An overdose of the right medicine will always damage the patient. And this is precisely what has happened to JCPenney.
Ron Johnson has been sacked from his 18 month tenure as boss of the iconic American department store group JCPenney. He knew what had to be done to transform the business from a weary discounter into a vibrant retailer - all he did wrong, was do it all at once.
How many times have I heard a business wanting to look after its loyal, core customers but attract new ones? I call it the retail conundrum - typically retail leaders ask how they can move forward without changing too much? How they can attract new and dynamic merchandise and still be on sale 52 weeks a year. Or how they can attract younger customers who'll seamlessly take over from ageing customers.
The answer is simple - you can't be all things to all people.
Fundamentally at the heart of JCPenny's current problems lay EDLP. When I interviewed the legendary President of Wal-Mart, Jack Shewmaker, he confided in me that he was almost sacked 40 years ago during the early years of Every Day Low Pricing (EDLP) transformation. The business suffered hugely before gaining traction...but Sam Walton saw in the young Shewmaker a lateral thinker and creative retailer. Even after Jack's celebrated retirement from Wal-Mart 35 years later, he travelled the world counselling organisations from health-care to footwear that ditching discounts for EDLP takes 10 years and an intolerable injection of pain. Imploring strategists not to start down that track until the investors were truly on board and aware of the time scale - he also counselled it was worth the ‘pain’ because eventually it implicated cost savings into the equation of business - big time.
Some may even argue the phenomenally successful John Lewis Partnership led the way with EDLP with their quaintly titled 'never knowingly undersold'.....not sure I understand the words but I understand the sentiment of building trust into the business of being chosen by customers! And trust was what Ron Johnson was interested in, not tearing up coupons or cancelling discounts but the integrity generated from EDLP. For too long, JCPenney was convinced bargain hunting, everyday, was the shopping experience of the future. It isn’t. It’s the backward looking, thin end of the wedge and a sticking plaster in the absence of differentiation – to completely mix all my metaphors.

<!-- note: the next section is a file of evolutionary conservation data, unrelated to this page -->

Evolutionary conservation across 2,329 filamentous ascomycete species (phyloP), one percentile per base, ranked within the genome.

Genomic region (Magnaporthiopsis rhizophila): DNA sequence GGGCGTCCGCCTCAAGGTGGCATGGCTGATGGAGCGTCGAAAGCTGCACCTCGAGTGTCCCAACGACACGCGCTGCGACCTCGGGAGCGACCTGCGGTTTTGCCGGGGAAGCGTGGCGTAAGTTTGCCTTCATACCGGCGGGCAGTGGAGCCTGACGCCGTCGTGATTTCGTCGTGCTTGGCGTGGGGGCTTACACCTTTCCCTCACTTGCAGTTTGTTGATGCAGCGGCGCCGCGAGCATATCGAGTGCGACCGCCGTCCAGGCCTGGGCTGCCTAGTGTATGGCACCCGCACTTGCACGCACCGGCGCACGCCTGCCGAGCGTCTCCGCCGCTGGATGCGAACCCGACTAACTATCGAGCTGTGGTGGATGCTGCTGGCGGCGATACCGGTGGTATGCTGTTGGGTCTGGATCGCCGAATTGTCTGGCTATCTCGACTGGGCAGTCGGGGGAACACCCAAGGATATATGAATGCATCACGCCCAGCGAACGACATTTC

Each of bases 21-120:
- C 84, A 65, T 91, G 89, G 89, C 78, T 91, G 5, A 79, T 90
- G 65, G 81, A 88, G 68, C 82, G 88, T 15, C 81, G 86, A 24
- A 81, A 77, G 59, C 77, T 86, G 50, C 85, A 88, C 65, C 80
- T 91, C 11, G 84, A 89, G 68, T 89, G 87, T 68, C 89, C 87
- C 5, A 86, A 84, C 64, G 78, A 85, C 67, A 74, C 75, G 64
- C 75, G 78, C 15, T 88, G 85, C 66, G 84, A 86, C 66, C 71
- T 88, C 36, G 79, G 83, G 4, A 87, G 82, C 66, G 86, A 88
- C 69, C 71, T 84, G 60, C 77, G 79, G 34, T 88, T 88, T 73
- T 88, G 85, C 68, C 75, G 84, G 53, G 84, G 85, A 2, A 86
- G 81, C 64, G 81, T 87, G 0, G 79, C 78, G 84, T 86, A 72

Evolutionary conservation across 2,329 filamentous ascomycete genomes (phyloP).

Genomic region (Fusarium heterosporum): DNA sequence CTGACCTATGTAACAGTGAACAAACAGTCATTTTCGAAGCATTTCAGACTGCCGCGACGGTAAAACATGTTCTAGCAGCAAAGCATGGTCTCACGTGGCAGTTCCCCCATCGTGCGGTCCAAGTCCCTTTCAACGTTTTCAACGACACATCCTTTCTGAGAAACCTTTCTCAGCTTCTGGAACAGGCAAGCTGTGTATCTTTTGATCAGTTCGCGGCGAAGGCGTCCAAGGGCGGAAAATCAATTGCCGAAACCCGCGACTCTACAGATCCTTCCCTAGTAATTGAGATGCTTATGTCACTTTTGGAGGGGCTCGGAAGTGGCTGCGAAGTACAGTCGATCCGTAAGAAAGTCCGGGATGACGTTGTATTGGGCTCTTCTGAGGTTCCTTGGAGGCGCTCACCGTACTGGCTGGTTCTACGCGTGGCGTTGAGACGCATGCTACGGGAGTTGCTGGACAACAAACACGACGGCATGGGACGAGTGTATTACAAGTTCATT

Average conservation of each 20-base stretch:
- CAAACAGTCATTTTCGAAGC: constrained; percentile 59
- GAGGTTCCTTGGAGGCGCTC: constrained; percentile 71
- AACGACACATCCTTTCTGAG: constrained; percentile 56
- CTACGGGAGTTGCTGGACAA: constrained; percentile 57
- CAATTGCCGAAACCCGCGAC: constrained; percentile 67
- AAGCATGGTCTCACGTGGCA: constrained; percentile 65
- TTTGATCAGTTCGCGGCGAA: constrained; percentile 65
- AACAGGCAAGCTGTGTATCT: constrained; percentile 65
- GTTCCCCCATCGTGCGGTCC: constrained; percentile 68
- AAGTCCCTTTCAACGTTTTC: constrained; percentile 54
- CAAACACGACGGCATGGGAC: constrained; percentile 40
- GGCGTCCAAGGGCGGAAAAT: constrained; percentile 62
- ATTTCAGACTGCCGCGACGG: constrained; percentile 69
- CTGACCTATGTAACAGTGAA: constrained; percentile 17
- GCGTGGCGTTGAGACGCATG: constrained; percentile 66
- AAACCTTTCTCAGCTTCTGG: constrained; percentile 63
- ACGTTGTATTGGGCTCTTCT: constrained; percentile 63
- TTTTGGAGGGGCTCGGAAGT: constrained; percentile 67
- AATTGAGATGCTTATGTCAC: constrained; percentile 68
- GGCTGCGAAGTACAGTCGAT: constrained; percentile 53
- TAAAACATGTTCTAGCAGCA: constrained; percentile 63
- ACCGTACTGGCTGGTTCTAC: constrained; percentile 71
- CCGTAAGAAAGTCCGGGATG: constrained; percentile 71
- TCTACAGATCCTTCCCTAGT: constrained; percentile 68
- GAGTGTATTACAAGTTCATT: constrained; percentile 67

Ron Johnson knew he had to re-establish trust and integrity if JCPenney was going to future-proof itself. He also knew the only way to attract new customers was to do lots of new things. He knew he couldn't do that without new and exciting product in a new and exciting environment and he also knew that 'hot' merchandise manufacturers don't want to be associated with cut and slash prices (simply put, this damages their brand).
Knowing all these things - he was in the process of doing all these things - all at the same time. And guess what, some things got done sooner than others. The new pricing policy hit before the new merchandice and stores did! So the old established customers didn't like it and the newer customers hadn't had a chance to grow to like it. And most importantly and not wrongly, the trustees of the public investment in JCPenney got spooked.
Returning to medical parlance, I would have prescribed some localised testing. Maybe a 'patch' test in a discreet and defined region to highlight any side-effects and quantify how long the patient might be in trauma - Jack Shewmaker would have advised 10 years. But I’m not so sure these days. Financed by the rest of the company, regional testing could have been aimed at giving local people a reason to trust JCPenney's pricing integrity again, giving them permission to believe in EDLP when it’s combined with a totally different kind of retail offering….allowing customers to luxuriate in ‘difference’…almost difference for the sake of difference dare I say. Difference that challenges and enlivens their normal shopping expeditions....you should have heard some of Ron Johnson's customer experience ideas - mind blowing! And all importantly, a different shopping experience that attracts different and exciting merchandise offerings. That’s how I read Ron Johnson’s dream.
For me the world of retail needs more of Ron Johnson’s dreams and less of his financial acumen – the modern customer is delighted to be weaned off discounts by exciting merchandise, revolutionary experiences and ‘difference’. But it all comes down to the bottom line….you’ve got to keep the patient alive long enough to benefit from the medicine.
And that’s the conundrum.